Prosecutorial Nonenforcement And Residual Criminalization, Justin Murray Sep 2022

Prosecutorial Nonenforcement And Residual Criminalization, Justin Murray

Articles & Chapters

In recent years a small but influential group of locally elected prosecutors committed to criminal justice reform have openly refused to enforce various criminal laws—laws prohibiting marijuana possession, sentence enhancements, laws authorizing the death penalty, and much more—because they see those laws as unjust and incompatible with core reform objectives. Condemned by many on the political right for allegedly usurping the legislature’s lawmaking role and praised by many on the left for bypassing dysfunctional state legislatures in favor of local solutions, these prosecutorial nonenforcement policies are commonly said to have the same effect as nullifying, or even repealing, the laws …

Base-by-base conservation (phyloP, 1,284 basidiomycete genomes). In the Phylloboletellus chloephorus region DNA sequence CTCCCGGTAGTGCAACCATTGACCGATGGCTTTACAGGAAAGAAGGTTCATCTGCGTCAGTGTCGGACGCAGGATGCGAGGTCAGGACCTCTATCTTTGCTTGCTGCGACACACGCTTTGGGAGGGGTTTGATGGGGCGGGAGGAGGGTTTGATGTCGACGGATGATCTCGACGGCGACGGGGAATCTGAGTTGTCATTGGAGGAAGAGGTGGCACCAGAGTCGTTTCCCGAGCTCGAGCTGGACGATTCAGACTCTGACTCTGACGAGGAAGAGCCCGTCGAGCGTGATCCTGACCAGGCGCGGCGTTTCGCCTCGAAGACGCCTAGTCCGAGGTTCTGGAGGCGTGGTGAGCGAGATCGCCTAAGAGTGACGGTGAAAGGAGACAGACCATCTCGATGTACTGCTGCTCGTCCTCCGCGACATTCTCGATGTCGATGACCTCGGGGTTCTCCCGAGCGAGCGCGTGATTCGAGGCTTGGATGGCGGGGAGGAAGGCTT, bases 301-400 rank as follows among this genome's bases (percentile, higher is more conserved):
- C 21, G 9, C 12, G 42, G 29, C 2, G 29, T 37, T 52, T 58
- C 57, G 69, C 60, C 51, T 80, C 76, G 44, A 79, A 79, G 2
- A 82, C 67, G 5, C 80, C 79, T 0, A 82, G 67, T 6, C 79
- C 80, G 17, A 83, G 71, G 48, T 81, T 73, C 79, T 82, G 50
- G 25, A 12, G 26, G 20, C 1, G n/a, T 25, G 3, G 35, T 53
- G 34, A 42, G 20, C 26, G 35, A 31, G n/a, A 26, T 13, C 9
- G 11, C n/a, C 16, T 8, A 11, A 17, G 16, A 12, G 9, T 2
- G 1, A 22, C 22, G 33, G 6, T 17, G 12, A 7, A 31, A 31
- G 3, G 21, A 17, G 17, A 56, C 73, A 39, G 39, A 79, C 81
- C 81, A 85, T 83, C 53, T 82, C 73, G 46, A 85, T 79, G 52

The Democratizing Potential Of Algorithms?, Ngozi Okidegbe Mar 2022

The Democratizing Potential Of Algorithms?, Ngozi Okidegbe

Faculty Scholarship

Jurisdictions are increasingly embracing the use of pretrial risk assessment algorithms as a solution to the problem of mass pretrial incarceration. Conversations about the use of pretrial algorithms in legal scholarship have tended to focus on their opacity, determinativeness, reliability, validity, or their (in)ability to reduce high rates of incarceration as well as racial and socioeconomic disparities within the pretrial system. This Article breaks from this tendency, examining these algorithms from a democratization of criminal law perspective. Using this framework, it points out that currently employed algorithms are exclusionary of the viewpoints and values of the racially marginalized communities most …